76ers Likes and Dislikes: Jahlil Okafor’s Dominance
Each week we’ll dive into a couple of observations about the Philadelphia 76ers. You can view previous installments in the Likes and Dislikes series here.
This week we’ll once again focus on Jahlil Okafor‘s offensive brilliance, and whether or not Nerlens Noel is holding him back on that end of the court. No discussion about Okafor would be complete without mentioning the defensive side of the court, however, so we’ll touch on that as well.
Like: Okafor’s Dominant Offense (with Noel off the court)
Jahlil Okafor has put up some impressive numbers during the first 15 games of his rookie season.
Those good numbers turn into absolutely incredible numbers when you adjust for one factor: taking Nerlens Noel off the court.
Okafor has played 244 minutes with Noel on the bench, and he’s averaged 23.0 points and 10.3 rebounds per 36 minutes during that time, while shooting 51.9% from the field and with a true shooting percentage of 53.1%.
Those numbers are downright historic.
In fact, since the start of the 2000-01 NBA season, no rookie has averaged 23 points per 36 minutes on the season. You have to go back to David Robinson in 1989-90 to find a rookie put up at least 23 points per 36 minutes while playing starters minutes, and Robinson finished his rookie season at 24 years of age.
|Player (Rookie Season)||Season||Points/36 min||True Shooting %|
*Okafor's points per 36 minutes, without Nerlens Noel on the court, compared with the most prolific rookie scorers of the last 15 years.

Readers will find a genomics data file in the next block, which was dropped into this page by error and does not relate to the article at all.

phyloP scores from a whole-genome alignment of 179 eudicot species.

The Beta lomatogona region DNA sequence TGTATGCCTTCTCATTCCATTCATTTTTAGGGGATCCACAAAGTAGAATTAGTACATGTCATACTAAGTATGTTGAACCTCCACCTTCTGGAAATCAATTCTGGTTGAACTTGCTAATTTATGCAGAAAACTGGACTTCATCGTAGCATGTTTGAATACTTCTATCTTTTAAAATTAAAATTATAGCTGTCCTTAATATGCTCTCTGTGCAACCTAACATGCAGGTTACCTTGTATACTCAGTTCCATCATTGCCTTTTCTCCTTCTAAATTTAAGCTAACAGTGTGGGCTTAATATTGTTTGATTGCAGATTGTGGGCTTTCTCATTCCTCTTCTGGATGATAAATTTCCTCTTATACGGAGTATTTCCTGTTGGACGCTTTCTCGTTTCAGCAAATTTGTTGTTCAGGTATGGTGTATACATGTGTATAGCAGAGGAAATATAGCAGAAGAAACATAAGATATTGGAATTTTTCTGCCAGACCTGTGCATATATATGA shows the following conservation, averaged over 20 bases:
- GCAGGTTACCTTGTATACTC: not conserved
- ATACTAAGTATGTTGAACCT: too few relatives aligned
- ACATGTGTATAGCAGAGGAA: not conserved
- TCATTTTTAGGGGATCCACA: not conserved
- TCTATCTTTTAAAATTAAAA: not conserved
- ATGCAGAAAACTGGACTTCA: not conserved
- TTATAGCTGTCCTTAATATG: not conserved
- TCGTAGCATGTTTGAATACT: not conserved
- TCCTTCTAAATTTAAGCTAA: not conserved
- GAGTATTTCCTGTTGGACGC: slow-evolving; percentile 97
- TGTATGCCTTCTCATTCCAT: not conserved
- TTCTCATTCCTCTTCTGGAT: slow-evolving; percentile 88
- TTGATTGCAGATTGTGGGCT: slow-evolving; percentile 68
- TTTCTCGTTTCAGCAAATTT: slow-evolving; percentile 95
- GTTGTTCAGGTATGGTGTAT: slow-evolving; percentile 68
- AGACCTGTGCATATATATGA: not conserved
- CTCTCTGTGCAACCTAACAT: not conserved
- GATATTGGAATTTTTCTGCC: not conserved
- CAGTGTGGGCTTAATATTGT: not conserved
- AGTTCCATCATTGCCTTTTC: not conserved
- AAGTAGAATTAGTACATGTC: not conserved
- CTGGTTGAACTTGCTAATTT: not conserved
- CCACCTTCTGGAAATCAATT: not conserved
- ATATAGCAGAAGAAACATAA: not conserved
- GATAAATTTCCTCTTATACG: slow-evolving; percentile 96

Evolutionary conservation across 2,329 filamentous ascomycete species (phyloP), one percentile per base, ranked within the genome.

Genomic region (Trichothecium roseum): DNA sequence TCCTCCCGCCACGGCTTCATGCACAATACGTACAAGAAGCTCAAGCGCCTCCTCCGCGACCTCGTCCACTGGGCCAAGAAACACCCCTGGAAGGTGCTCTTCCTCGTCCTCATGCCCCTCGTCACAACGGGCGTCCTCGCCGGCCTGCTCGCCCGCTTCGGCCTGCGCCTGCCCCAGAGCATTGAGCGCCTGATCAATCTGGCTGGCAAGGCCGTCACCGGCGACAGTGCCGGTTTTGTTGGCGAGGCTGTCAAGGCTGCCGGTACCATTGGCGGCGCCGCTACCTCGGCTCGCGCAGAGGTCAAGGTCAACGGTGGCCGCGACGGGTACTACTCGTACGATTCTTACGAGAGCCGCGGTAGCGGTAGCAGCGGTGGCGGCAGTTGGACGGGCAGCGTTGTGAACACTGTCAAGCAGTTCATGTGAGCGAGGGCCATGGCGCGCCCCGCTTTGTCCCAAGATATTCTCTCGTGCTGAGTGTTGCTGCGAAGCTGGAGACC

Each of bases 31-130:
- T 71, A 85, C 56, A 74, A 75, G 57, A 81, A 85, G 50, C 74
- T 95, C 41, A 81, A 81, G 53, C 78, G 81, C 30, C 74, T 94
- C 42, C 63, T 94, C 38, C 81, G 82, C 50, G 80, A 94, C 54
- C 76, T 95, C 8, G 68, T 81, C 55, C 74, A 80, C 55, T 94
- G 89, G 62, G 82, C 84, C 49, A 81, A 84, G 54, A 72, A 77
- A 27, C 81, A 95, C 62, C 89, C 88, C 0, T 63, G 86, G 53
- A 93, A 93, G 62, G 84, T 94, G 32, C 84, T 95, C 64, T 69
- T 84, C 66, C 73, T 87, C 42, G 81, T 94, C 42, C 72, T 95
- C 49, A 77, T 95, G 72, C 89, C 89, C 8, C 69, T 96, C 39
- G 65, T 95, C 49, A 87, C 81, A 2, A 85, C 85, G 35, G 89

Data as of Wednesday, November 25th, courtesy of Basketball-Reference.com.
The success that Okafor could have with a true 4-out offensive scheme has always been fascinating to think about, and you’re starting to see that play out over time.
This is about as good of floor spacing as Okafor’s going to get in this current Sixers team, with Isaiah Canaan, Hollis Thompson, and Robert Covington being legitimate shooters stationed on the perimeter, and Jerami Grant over in the far corner where even if his man leaves him, he’s going to struggle to contest Okafor’s shot.
The defense still reacts, but the combination of how spread out they were initially, a slight hesitation on doubling that may not have been present with lesser shooting threats, and no real shot blockers outside of his own man gives Okafor an incredible amount of driving lanes.
One other quick aside: one thing I found interesting is that the Sixers are averaging a pace of 100.8 possessions per 48 minutes when Okafor has played without Noel on the court. That’s actually higher than the Sixers pace last season (98.3 possessions). It doesn’t seem to be Okafor’s presence that slows down the Sixers pace, but the combination of both big men together.
Dislike: Noel and Okafor struggling to play together
The problem is, those driving lanes are harder to come by with Noel on the court.
Compare the above image with the following, another Okafor drive to the basket. Okafor gets by his initial defender off the dribble, but he now has Nerlens Noel diving to the hoop and Grant now stationed on Okafor’s strong side.
Okafor once again beats his man off the dribble, something which he does with surprising regularity, and something that we’ll probably see used more and more down the line. But he’s now met at the rim by two defenders, as neither Grant or Noel’s man has any hesitation providing weakside help.
There is, perhaps, a lob to Noel available here, but that would be a risky pass with the amount of length Miami has on the court, and isn’t the easiest split-second read to make. As the two play together more frequently, perhaps Okafor will anticipate that and make the play. He could also kick the ball out out to Grant for the corner 3, but let’s be honest here for a second: Grant is shooting 17.9% from three point range on the season.